Each of the teachers independently realized the need for an Asian-specific retreat, driven by their own experiences meditating and teaching dharma in predominantly white, Western convert spaces. Dawn, a Filipino Canadian, is a vipassana teacher and a board member for the meditation organization True North Insight. Since discovering vipassana in 2005 in Thailand, she has practiced in Burma, South Africa, Canada, and the United States. Gullu, an Indian American of Punjabi descent, came to Buddhism in 1993, when he started his career as a corporate real estate attorney. He is also a senior teacher at Insight LA. Louije, a Korean Canadian, is a community mental health therapist and Buddhist practitioner in the San Francisco Bay Area. Beginning their Buddhist journey in 2008, Louije is most drawn to meditation practice in the style of Burmese monk Sayadaw U Tejaniya.

“[In] my experience in Western convert spaces like Spirit Rock and the Insight Meditation Society, there’s just been a lot of dialogue about ‘how do we include [the] POC [people of color] community?’” Louije noted. Yet even in these conversations, “diversity is always in response to being in a white dominant space, or in a space that’s influenced by white supremacy.” The result is often an unfortunate flattening of the experiences of people of color as singular and undifferentiated. 

Dawn’s efforts to include her experiences as an Asian practitioner when teaching has had a profound impact on Asian retreatants. “I often get notes from the few Asian practitioners in the hall just expressing huge gratitude for naming small things [from my experience] and for how that led them to feel seen in ways that, after years of practice, they didn’t really feel seen.” Gullu recalls similar occurrences of South Asians actively seeking him out while on retreat. “It’s just so telling!” he shared, “I don’t even have to do anything. Just my being there is some validation.”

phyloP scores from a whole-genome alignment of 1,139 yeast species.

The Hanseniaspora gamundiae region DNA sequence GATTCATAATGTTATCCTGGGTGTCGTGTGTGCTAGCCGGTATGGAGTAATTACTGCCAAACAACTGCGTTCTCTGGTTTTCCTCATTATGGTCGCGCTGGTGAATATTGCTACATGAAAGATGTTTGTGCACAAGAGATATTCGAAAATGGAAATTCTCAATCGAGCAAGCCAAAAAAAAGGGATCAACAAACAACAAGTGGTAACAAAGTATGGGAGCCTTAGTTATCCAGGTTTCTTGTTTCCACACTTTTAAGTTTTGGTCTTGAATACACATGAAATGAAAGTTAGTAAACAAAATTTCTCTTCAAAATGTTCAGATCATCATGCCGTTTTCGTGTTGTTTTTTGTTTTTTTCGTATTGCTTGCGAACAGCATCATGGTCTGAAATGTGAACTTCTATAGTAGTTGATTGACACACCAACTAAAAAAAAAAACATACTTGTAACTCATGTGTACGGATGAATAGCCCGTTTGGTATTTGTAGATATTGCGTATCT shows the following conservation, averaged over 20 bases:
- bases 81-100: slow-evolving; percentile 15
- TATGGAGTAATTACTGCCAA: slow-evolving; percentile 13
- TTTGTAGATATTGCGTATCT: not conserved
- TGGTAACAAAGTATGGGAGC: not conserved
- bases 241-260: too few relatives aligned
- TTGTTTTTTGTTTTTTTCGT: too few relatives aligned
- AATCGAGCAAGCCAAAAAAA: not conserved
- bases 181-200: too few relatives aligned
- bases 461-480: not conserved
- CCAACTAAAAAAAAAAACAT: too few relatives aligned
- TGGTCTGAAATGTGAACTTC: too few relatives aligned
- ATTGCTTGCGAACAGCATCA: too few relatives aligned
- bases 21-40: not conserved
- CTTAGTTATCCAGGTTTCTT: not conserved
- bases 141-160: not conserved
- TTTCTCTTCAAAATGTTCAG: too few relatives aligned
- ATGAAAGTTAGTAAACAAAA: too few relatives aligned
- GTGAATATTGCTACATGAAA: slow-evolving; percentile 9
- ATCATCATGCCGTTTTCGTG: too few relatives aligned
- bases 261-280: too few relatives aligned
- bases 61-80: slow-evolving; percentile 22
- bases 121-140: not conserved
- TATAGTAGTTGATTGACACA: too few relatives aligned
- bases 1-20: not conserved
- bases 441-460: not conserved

In offering a retreat for the Asian community, Dawn, Gullu, and Louije aimed to create a space that recognized and validated the complexities of Asian experience. Over two days of practice via Zoom, the teachers offered guided meditations, relational practices, and dharma talks. Together, these offerings facilitated a safe space to examine the racialized tenderness evoked by vipassana meditation; to recognize the harm caused by stereotypes of the “model minority,” a term that drives a wedge between Asian Americans and other racialized groups, and perpetuates ideas about Asian Americans as monolithic; and to relax—mentally, physically, spiritually—amid those with similar embodied experiences and histories. 

Four and a half of the retreat’s eleven hours consisted of relational practice: interpersonal exercises that cultivate mindfulness through dialogue, mindful listening, and pausing in present-moment awareness. For three-and-a-half hours, retreatants engaged in breakout sessions, where they recounted the stories of their names, examined experiences of belonging, and explored their identities as Asian meditators in Western convert spaces. An additional hour at the end of the retreat was reserved as an open chat for attendees to further connect.